Court-Ordered Community Service: 4 Mistakes to Avoid

By The Law Offices of Lance Fryrear
community service volunteers sorting food

Courts often issue community service hours as part of the conditions set in a criminal case. If you are required to complete community service hours for your case, it is important to complete these hours on time and in totality. Doing court-ordered community service can seem daunting, pointless, or cause you anxiety. However, completing your hours does not need to be a chore. It is always best to start your hours as soon as possible and completing them at an organization that is meaningful to you will help you get more out of the experience and feel less resentful about it.

Completing these service hours quickly and successfully is crucial for your case. Unfortunately, we often see people make simple mistakes that can cause delays or repercussions in their criminal case. If you must complete court-ordered community service hours, we recommend avoiding these 4 common mistakes:

  1. Waiting too long to start your community service hours

The first step to completing your hours is finding a non-profit organization to apply to. This process can often take longer than you may expect it to. While there are plenty of non-profits out there looking for volunteers, not all of them accept court-ordered community service or a volunteer who has been charged with a crime. More well-known organizations may have a long waitlist for volunteer opportunities, or the hours they can offer may be scheduled far out. You will also want to cast a wide net and apply to multiple non-profits in case some end up not having hours, not accepting your court-ordered hours, or do not have timeslots that fit your schedule.

Finding an approved organization that can accept your hours, and that offers timeslots that fit within your schedule, can take longer than you think. The courts will set a deadline to complete the hours by, though the number of hours assigned and the time limit to complete them varies from case to case. Start looking into volunteer opportunities as soon as possible to ease your stress and avoid a major delay in just getting started.

  1. Doing community service hours at an organization that is not accepted by the courts

The types of accepted non-profit organizations vary from court to court. For example, some courts will accept community service hours completed at a church, while other courts will not. It is important to verify that your chosen organization will be accepted before completing your hours with them. If you are unsure whether your selected non-profit organization qualifies, we recommend contacting your attorney. They should be able to verify if the selected organization will be accepted and can provide guidance if it will not. You can also contact the probation department or court clerk, and they should be able to answer your questions as well.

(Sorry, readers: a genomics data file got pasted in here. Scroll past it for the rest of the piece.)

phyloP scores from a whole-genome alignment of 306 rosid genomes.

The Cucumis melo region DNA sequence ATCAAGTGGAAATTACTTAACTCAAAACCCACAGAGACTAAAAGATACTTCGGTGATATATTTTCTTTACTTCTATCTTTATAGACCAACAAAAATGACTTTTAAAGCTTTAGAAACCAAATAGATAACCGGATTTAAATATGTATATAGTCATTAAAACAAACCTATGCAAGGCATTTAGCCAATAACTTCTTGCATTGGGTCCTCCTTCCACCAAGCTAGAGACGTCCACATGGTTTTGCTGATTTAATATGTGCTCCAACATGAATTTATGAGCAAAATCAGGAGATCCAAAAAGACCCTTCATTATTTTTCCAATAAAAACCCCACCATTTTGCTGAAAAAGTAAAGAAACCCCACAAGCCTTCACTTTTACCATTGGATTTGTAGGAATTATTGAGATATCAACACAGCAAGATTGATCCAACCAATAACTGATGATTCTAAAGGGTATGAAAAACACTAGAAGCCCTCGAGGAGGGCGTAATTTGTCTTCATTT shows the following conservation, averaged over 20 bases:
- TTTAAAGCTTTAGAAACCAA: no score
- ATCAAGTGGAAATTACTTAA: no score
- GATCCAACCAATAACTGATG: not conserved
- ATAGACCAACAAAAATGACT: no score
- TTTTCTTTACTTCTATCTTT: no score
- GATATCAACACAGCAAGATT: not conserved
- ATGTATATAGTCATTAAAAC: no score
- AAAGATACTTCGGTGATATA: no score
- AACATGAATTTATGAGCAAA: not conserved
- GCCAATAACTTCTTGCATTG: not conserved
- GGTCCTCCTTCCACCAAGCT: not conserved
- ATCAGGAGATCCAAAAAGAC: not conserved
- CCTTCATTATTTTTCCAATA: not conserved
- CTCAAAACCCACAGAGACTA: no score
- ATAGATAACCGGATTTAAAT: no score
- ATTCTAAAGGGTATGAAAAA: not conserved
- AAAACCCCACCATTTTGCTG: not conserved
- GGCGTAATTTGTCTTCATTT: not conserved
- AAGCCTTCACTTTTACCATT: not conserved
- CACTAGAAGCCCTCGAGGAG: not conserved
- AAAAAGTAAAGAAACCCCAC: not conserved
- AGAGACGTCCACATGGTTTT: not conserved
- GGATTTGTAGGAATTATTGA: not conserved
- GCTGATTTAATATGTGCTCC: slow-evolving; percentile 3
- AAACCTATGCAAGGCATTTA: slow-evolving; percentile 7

1. Not recording your community service hours correctly

Courts differ in how they require your hours to be recorded, and how the proof of completed community service hours needs to be formatted. Most courts require written proof on the letterhead of the non-profit organization, with the dates and hours completed, a brief description of what you did, and the total number of hours completed. Check with the court to see if they have a specific format they require or accept. Some courts have a pre-made form for an organization to fill out, and other courts are more flexible with the type of proof they accept. We recommend talking to your attorney or the court clerk to verify that you are submitting the correct format for proof that you completed your hours.

  1. Giving up

If you get behind in your hours and are running out of time, you may start to feel hopeless and want to give up on completing the hours altogether. It is important to remember that doing something is better than doing nothing. If you show the court that you are trying to get the hours completed and that you just need more time, your attorney may be able to get your deadline extended so you can get back into compliance. If the court sets a review hearing because you missed your deadline, try to get all or as many hours as possible completed before that hearing to show the Judge that you are complying with the conditions set in your case.

Contact Us Represent You in Your Criminal Case

We recommend hiring a private attorney to assist you through this process and ensure that you are not missing any deadlines, that you provide the correct type of proof, and that you complete the community service hours successfully at an accepted organization. Call us at (425) 224-7075. We will listen to you, answer your questions, ease your stress, and represent you in your case.

Owner and principal attorney Lance Fryrear of The Law Offices of Lance Fryrear has defended the accused in Lynnwood and throughout Washington for the past 20 years. We will be sensitive and careful every step of the way, doing everything we can to help and support you.

Give us a call at (425) 224-7075 to learn more!

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